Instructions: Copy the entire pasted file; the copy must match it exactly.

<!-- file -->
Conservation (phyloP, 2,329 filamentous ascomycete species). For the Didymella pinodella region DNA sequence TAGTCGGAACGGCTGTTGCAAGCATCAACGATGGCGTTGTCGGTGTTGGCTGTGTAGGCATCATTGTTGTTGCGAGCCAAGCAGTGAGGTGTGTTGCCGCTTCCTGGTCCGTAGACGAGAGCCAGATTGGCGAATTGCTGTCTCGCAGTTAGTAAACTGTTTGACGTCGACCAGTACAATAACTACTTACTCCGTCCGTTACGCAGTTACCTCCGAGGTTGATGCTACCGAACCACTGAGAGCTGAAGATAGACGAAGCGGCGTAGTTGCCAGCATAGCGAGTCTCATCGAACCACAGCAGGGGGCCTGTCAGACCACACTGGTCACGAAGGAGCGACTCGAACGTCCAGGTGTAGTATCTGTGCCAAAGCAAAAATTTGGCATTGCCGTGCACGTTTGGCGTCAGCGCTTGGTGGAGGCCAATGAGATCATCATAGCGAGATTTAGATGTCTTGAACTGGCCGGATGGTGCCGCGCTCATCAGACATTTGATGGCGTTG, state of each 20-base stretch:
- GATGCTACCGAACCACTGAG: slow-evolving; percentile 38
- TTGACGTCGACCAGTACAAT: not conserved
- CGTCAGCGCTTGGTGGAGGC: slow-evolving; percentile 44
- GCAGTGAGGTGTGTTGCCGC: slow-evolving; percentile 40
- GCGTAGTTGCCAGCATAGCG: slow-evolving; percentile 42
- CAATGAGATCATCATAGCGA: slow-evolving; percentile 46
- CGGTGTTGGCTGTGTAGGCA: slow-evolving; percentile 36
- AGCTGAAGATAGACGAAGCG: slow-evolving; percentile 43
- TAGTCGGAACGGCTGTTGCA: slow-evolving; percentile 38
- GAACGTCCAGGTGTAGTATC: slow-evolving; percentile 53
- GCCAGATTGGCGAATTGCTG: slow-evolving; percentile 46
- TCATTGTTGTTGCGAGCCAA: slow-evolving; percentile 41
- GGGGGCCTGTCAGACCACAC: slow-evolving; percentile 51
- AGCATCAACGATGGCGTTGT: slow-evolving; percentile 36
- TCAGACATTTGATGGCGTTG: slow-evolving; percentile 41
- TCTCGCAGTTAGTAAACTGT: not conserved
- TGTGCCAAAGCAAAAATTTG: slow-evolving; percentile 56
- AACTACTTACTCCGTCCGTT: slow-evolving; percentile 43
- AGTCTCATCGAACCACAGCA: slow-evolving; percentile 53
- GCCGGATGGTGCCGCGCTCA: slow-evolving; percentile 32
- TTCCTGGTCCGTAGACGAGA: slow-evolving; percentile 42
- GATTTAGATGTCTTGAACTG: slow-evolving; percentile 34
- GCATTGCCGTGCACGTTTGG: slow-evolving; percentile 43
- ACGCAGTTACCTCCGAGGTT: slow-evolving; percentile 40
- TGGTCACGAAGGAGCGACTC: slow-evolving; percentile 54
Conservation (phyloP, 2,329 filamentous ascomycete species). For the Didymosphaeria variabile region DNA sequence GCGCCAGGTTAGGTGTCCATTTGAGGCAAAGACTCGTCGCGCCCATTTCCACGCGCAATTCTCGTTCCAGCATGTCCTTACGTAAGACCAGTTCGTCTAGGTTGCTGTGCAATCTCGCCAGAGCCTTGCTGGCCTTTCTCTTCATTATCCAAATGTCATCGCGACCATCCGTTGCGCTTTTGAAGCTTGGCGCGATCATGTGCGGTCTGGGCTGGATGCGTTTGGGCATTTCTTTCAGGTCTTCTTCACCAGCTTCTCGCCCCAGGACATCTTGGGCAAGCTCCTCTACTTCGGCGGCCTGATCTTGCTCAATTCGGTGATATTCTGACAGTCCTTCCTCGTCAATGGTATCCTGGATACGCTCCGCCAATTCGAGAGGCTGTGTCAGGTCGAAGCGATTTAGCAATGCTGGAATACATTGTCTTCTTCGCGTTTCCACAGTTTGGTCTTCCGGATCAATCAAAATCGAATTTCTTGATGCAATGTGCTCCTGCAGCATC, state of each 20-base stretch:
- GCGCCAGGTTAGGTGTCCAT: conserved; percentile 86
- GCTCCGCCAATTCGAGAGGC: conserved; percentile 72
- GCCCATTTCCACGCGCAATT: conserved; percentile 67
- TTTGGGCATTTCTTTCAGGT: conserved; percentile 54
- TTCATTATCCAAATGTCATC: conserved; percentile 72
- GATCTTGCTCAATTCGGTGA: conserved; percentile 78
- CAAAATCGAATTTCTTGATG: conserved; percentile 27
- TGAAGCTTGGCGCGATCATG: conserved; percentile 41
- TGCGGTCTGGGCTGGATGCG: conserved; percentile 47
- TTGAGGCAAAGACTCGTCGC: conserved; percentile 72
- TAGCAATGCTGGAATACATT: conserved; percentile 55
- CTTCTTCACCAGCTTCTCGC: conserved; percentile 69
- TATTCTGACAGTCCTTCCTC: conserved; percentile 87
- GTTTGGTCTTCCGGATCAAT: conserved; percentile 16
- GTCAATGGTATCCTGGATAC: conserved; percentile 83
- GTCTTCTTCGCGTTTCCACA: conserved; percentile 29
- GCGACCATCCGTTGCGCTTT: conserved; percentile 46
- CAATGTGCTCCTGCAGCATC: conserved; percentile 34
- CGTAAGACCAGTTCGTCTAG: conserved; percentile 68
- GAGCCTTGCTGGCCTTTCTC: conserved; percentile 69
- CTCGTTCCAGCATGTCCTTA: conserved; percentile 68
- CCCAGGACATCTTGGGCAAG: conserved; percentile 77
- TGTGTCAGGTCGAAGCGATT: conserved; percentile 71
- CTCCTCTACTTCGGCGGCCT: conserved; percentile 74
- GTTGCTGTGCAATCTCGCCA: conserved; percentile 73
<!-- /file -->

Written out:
Conservation (phyloP, 2,329 filamentous ascomycete species). For the Didymella pinodella region DNA sequence TAGTCGGAACGGCTGTTGCAAGCATCAACGATGGCGTTGTCGGTGTTGGCTGTGTAGGCATCATTGTTGTTGCGAGCCAAGCAGTGAGGTGTGTTGCCGCTTCCTGGTCCGTAGACGAGAGCCAGATTGGCGAATTGCTGTCTCGCAGTTAGTAAACTGTTTGACGTCGACCAGTACAATAACTACTTACTCCGTCCGTTACGCAGTTACCTCCGAGGTTGATGCTACCGAACCACTGAGAGCTGAAGATAGACGAAGCGGCGTAGTTGCCAGCATAGCGAGTCTCATCGAACCACAGCAGGGGGCCTGTCAGACCACACTGGTCACGAAGGAGCGACTCGAACGTCCAGGTGTAGTATCTGTGCCAAAGCAAAAATTTGGCATTGCCGTGCACGTTTGGCGTCAGCGCTTGGTGGAGGCCAATGAGATCATCATAGCGAGATTTAGATGTCTTGAACTGGCCGGATGGTGCCGCGCTCATCAGACATTTGATGGCGTTG, state of each 20-base stretch:
- GATGCTACCGAACCACTGAG: slow-evolving; percentile 38
- TTGACGTCGACCAGTACAAT: not conserved
- CGTCAGCGCTTGGTGGAGGC: slow-evolving; percentile 44
- GCAGTGAGGTGTGTTGCCGC: slow-evolving; percentile 40
- GCGTAGTTGCCAGCATAGCG: slow-evolving; percentile 42
- CAATGAGATCATCATAGCGA: slow-evolving; percentile 46
- CGGTGTTGGCTGTGTAGGCA: slow-evolving; percentile 36
- AGCTGAAGATAGACGAAGCG: slow-evolving; percentile 43
- TAGTCGGAACGGCTGTTGCA: slow-evolving; percentile 38
- GAACGTCCAGGTGTAGTATC: slow-evolving; percentile 53
- GCCAGATTGGCGAATTGCTG: slow-evolving; percentile 46
- TCATTGTTGTTGCGAGCCAA: slow-evolving; percentile 41
- GGGGGCCTGTCAGACCACAC: slow-evolving; percentile 51
- AGCATCAACGATGGCGTTGT: slow-evolving; percentile 36
- TCAGACATTTGATGGCGTTG: slow-evolving; percentile 41
- TCTCGCAGTTAGTAAACTGT: not conserved
- TGTGCCAAAGCAAAAATTTG: slow-evolving; percentile 56
- AACTACTTACTCCGTCCGTT: slow-evolving; percentile 43
- AGTCTCATCGAACCACAGCA: slow-evolving; percentile 53
- GCCGGATGGTGCCGCGCTCA: slow-evolving; percentile 32
- TTCCTGGTCCGTAGACGAGA: slow-evolving; percentile 42
- GATTTAGATGTCTTGAACTG: slow-evolving; percentile 34
- GCATTGCCGTGCACGTTTGG: slow-evolving; percentile 43
- ACGCAGTTACCTCCGAGGTT: slow-evolving; percentile 40
- TGGTCACGAAGGAGCGACTC: slow-evolving; percentile 54
Conservation (phyloP, 2,329 filamentous ascomycete species). For the Didymosphaeria variabile region DNA sequence GCGCCAGGTTAGGTGTCCATTTGAGGCAAAGACTCGTCGCGCCCATTTCCACGCGCAATTCTCGTTCCAGCATGTCCTTACGTAAGACCAGTTCGTCTAGGTTGCTGTGCAATCTCGCCAGAGCCTTGCTGGCCTTTCTCTTCATTATCCAAATGTCATCGCGACCATCCGTTGCGCTTTTGAAGCTTGGCGCGATCATGTGCGGTCTGGGCTGGATGCGTTTGGGCATTTCTTTCAGGTCTTCTTCACCAGCTTCTCGCCCCAGGACATCTTGGGCAAGCTCCTCTACTTCGGCGGCCTGATCTTGCTCAATTCGGTGATATTCTGACAGTCCTTCCTCGTCAATGGTATCCTGGATACGCTCCGCCAATTCGAGAGGCTGTGTCAGGTCGAAGCGATTTAGCAATGCTGGAATACATTGTCTTCTTCGCGTTTCCACAGTTTGGTCTTCCGGATCAATCAAAATCGAATTTCTTGATGCAATGTGCTCCTGCAGCATC, state of each 20-base stretch:
- GCGCCAGGTTAGGTGTCCAT: conserved; percentile 86
- GCTCCGCCAATTCGAGAGGC: conserved; percentile 72
- GCCCATTTCCACGCGCAATT: conserved; percentile 67
- TTTGGGCATTTCTTTCAGGT: conserved; percentile 54
- TTCATTATCCAAATGTCATC: conserved; percentile 72
- GATCTTGCTCAATTCGGTGA: conserved; percentile 78
- CAAAATCGAATTTCTTGATG: conserved; percentile 27
- TGAAGCTTGGCGCGATCATG: conserved; percentile 41
- TGCGGTCTGGGCTGGATGCG: conserved; percentile 47
- TTGAGGCAAAGACTCGTCGC: conserved; percentile 72
- TAGCAATGCTGGAATACATT: conserved; percentile 55
- CTTCTTCACCAGCTTCTCGC: conserved; percentile 69
- TATTCTGACAGTCCTTCCTC: conserved; percentile 87
- GTTTGGTCTTCCGGATCAAT: conserved; percentile 16
- GTCAATGGTATCCTGGATAC: conserved; percentile 83
- GTCTTCTTCGCGTTTCCACA: conserved; percentile 29
- GCGACCATCCGTTGCGCTTT: conserved; percentile 46
- CAATGTGCTCCTGCAGCATC: conserved; percentile 34
- CGTAAGACCAGTTCGTCTAG: conserved; percentile 68
- GAGCCTTGCTGGCCTTTCTC: conserved; percentile 69
- CTCGTTCCAGCATGTCCTTA: conserved; percentile 68
- CCCAGGACATCTTGGGCAAG: conserved; percentile 77
- TGTGTCAGGTCGAAGCGATT: conserved; percentile 71
- CTCCTCTACTTCGGCGGCCT: conserved; percentile 74
- GTTGCTGTGCAATCTCGCCA: conserved; percentile 73